NYC posts drought warning

BY SUSAN KIM | NEW YORK CITY | January 28, 2002


New York City residents

were urged to conserve water as drought watches for the

city's water supply escalated into a drought warning

Monday.

The warning was issued for New York City's water supply

system by the New York Department of Environmental

Protection.

The mid-Atlantic has seen an unusually warm, dry winter

this year. New York City had been under a drought watch

since Dec. 23.

New York City Mayor Michael Bloomberg urged residents to

conserve water or face possible shortages. The drought

warning for New York City's water supplies means that

there is less than a one-third chance the city's

reservoirs will be full by June 1.

Currently reservoirs in upstate New York are about 41

percent capacity. Normal capacity is about 80 percent.

While city dwellers are concerned about water supplies

their rural counterparts are worried about how the dry

weather will affect crops and cattle.

Richard Coombe, a cattle farmer in the Catskills, said

that he hasn't seen ponds so low since the 1960s. Coombe

and his brother, who own family-scale farms, have had to

relocate cattle because some watering ponds are too low.

"We're all talking about a dreadful lack of snow pack

and water," he said.

Coombe is also chairman and CEO of the Watershed

Agricultural Council, a nonprofit that administers a

voluntary, incentive-based watershed protection program.

Coombe said he was concerned about the potential effect

of drought on the area's farms. "If we were to have a

serious enough drought, it could be the straw that

breaks the camel's back for many farmers," he said.

If farms go out of business, their land may get

subdivided and developed, further threatening the

watershed, he said. "We've also got gambling and casinos

moving into the area -- we fought that and lost -- and

that means even more of a threat to land that's being

occupied by well-managed farms."

Maryland's environmental authorities have issued a

drought warning for central Maryland and Maryland's

Eastern Shore.

The declaration asks residents and businesses to

voluntarily curb nonessential water use, and requires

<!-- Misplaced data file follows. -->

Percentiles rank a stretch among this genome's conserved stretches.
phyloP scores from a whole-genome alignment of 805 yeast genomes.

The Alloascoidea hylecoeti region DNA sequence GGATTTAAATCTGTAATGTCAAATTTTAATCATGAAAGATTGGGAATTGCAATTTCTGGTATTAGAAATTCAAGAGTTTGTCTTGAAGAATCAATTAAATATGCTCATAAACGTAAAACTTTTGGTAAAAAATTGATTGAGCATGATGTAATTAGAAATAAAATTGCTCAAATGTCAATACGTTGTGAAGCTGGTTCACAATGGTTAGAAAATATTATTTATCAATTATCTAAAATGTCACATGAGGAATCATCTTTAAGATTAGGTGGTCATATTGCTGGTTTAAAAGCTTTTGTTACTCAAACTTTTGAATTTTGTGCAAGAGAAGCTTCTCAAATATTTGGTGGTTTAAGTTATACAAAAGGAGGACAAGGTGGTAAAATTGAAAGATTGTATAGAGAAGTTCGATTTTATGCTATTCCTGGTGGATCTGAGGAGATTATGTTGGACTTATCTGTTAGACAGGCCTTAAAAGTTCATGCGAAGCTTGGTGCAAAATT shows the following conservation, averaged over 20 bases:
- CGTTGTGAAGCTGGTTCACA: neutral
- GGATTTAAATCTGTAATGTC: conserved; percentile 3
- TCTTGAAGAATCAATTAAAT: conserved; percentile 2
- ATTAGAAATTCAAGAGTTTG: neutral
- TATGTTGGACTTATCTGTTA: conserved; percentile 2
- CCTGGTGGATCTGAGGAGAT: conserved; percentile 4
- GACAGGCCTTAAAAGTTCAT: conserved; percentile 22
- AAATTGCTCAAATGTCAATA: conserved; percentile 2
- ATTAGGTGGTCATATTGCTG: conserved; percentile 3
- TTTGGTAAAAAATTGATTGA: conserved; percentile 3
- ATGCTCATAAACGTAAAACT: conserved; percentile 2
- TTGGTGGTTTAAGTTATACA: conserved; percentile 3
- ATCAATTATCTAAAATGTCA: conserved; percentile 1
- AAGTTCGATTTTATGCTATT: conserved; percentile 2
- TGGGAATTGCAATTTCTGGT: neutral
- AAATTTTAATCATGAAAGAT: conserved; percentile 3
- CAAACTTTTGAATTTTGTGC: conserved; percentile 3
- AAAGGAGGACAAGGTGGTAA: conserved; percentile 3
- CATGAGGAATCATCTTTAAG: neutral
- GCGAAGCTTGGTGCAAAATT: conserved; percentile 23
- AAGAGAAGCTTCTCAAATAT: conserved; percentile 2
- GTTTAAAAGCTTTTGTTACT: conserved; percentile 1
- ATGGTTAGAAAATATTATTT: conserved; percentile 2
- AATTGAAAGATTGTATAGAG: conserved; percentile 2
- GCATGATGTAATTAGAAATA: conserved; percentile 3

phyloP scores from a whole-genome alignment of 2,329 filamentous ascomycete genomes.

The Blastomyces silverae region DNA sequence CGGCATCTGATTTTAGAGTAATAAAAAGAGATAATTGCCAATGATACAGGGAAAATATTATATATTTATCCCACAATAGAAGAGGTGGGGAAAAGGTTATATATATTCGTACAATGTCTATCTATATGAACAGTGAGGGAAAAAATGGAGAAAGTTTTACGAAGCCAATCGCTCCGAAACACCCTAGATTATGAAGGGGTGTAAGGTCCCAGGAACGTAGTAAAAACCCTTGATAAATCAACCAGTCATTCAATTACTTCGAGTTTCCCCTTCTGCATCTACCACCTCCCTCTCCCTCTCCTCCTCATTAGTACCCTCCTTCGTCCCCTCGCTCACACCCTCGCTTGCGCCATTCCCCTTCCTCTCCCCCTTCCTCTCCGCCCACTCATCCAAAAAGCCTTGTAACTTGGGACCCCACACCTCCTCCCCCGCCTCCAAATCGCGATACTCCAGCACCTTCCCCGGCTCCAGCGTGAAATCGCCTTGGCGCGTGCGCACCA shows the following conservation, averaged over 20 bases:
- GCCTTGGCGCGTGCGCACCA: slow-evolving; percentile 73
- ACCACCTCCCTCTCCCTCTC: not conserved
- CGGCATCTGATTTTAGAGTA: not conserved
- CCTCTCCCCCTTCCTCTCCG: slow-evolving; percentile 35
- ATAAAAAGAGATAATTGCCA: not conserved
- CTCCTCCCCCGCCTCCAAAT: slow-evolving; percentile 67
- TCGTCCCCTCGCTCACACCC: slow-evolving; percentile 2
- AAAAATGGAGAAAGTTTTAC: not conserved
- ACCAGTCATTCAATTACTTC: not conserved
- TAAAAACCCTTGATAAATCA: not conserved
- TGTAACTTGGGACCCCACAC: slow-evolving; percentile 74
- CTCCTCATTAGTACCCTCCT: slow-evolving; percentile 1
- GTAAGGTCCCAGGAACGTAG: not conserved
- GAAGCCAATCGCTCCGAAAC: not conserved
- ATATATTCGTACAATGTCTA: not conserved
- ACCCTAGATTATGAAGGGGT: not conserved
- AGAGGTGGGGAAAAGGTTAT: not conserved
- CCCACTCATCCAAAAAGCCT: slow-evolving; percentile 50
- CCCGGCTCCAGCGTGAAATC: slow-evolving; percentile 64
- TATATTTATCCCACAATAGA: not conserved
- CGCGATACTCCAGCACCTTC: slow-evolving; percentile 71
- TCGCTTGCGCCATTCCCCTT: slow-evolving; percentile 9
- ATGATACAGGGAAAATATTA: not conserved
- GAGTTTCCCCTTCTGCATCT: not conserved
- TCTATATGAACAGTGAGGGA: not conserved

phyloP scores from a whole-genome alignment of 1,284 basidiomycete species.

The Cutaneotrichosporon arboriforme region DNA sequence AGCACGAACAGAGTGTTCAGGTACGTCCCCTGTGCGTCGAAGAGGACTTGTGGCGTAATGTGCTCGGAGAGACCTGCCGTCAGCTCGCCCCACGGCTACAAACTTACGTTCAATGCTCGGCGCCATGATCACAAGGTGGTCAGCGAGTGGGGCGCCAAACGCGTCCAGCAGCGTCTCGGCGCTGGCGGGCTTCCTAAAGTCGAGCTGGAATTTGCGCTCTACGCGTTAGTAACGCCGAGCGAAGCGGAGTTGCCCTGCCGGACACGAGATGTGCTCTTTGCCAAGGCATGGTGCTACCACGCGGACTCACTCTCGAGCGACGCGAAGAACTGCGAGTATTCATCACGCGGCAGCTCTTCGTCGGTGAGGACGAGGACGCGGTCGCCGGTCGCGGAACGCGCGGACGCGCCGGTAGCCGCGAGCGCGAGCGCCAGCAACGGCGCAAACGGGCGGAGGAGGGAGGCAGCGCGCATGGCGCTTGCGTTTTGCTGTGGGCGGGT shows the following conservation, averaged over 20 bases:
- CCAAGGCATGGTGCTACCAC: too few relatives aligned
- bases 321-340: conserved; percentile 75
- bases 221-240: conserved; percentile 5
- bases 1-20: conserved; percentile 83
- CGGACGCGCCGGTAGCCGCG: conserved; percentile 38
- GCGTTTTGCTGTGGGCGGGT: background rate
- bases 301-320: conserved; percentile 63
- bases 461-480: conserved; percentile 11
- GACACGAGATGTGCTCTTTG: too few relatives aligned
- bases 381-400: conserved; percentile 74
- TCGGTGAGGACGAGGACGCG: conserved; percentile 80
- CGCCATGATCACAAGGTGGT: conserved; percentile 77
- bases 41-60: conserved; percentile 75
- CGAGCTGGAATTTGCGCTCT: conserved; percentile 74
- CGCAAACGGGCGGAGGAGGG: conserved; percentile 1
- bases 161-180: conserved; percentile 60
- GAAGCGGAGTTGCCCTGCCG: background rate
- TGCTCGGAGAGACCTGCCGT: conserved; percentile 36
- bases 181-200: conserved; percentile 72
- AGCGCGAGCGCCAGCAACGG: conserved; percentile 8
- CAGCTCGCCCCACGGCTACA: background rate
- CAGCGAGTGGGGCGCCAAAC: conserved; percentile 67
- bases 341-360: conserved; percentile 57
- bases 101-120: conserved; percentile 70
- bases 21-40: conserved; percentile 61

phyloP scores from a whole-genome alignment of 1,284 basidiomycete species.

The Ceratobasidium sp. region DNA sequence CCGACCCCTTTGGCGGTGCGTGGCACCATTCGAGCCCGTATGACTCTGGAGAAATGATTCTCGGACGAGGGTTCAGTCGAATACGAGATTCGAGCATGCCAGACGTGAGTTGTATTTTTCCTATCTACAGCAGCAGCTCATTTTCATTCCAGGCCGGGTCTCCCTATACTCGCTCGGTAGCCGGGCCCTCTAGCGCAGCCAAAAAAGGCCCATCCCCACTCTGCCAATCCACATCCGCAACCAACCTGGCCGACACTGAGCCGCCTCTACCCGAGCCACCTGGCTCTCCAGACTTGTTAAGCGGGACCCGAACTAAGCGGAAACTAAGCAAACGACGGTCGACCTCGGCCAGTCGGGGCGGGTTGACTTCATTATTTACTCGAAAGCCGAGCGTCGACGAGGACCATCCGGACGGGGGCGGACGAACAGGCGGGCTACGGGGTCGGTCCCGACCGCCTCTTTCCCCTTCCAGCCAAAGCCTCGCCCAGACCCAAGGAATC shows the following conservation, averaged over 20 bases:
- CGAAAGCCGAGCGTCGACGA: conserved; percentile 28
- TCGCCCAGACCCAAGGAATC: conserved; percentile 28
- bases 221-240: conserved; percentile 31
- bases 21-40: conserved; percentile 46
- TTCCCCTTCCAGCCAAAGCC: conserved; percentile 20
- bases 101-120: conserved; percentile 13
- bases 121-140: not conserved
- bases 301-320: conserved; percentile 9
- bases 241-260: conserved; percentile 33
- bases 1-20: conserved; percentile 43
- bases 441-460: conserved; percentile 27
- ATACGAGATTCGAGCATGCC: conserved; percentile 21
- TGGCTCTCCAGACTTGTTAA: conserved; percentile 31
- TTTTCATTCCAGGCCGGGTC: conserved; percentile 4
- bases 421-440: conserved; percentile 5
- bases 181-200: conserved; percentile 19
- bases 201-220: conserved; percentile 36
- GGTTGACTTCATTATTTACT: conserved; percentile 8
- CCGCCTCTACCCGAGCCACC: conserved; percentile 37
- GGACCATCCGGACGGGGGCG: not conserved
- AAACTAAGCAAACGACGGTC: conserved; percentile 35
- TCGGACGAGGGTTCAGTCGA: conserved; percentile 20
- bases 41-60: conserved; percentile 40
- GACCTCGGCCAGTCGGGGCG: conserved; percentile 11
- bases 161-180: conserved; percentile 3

public water systems to take steps to reduce consumption.

Baltimore will begin drawing water from the Susquehanna

River next week to conserve dwindling supplies in its

reservoirs. Three reservoirs serve the city's 1.8

million residents.

Winter wheat crops in Maryland, which are harvested in

late March or early April, had enough moisture to

germinate, said Don Vandrey, spokesperson for the

Maryland Department of Agriculture. "Also, many farmers

plant cover crops in the winter to prevent erosion, and

those need just enough moisture to hold the soil, so

they're okay."

But vegetable growers and other farmers are closely

monitoring what could become a crippling drought.

Some farmers are planning new ways to irrigate their

soil -- but irrigated water has to come from somewhere,

pointed out Vandrey. "A lot is pumped out of nearby

rivers and streams, which at this point are very low."

Maryland's policymakers were drawing up legislation to

require public water systems to develop and implement

water conservation plans. The state has built up to a

nine-inch deficit of rainfall over the past nine months.

Even grape crops -- which can flourish during well-timed

dry spells -- are not bearing up under the recent warm

spell. This week Maryland has seen temperatures near 70

degrees.

Michelle "Mike" Fiore, an Italian vineyard owner in

Harford County, MD, said the warm, dry winter "is

really hurting the grapes.

"My calendar says it's the end of January but my grapes

think it's the end of April."

In 1999, the mid-Atlantic bore a severe drought, and

mandatory water restrictions were imposed in several

states. By issuing warnings, many officials said they

are hoping to avoid a repeat scenario.

Water Conservation Do's and Don'ts

Adapted from the New York City Department of

Environmental Protection

The average residents water use per day per person is

between 60 and 148 gallons. Below are some do's and

don'ts for water conservation.

The Do's ---

DO repair leaky plumbing (a slow drip wastes 15 to 20

gallons each day).

DO turn faucets off tightly.

DO installing water-efficient faucets and showerheads.

DO shorten showers (saves five to seven gallons of water

a minute).

DO fill the bathtub halfway (saves 10-15 gallons).

DO shut off the water while shaving or brushing teeth.

Faucets use 2 to 3 gallons a minute. And up to 75

percent of all residential water use occurs in the

bathroom.

DO run dishwashers and clothes washers only when they're

full. Use short cycles.

DO install water-saving toilets, showerheads, and faucet

aerators.

DO place a plastic bottle filled with water in the

toilet tank (for residents who can't switch to a low

flow toilet).

DO use a self-closing nozzle on your hose.

The Don'ts ---

DON'T use the toilet as a wastebasket, and don't flush

it unnecessarily.

DON'T let the water run while washing dishes. Kitchen

faucets use 2 to 3 gallons a minute. Filling a basin

only takes 10 gallons to wash and rinse.

DON'T run water to make it cold. Have it chilled in the

refrigerator, ready to drink

DON'T open fire hydrants.

DON'T water your sidewalk or driveway -- sweep them

clean.

DON'T over water your lawn or plants. Water before 9

a.m. or after 7 p.m.


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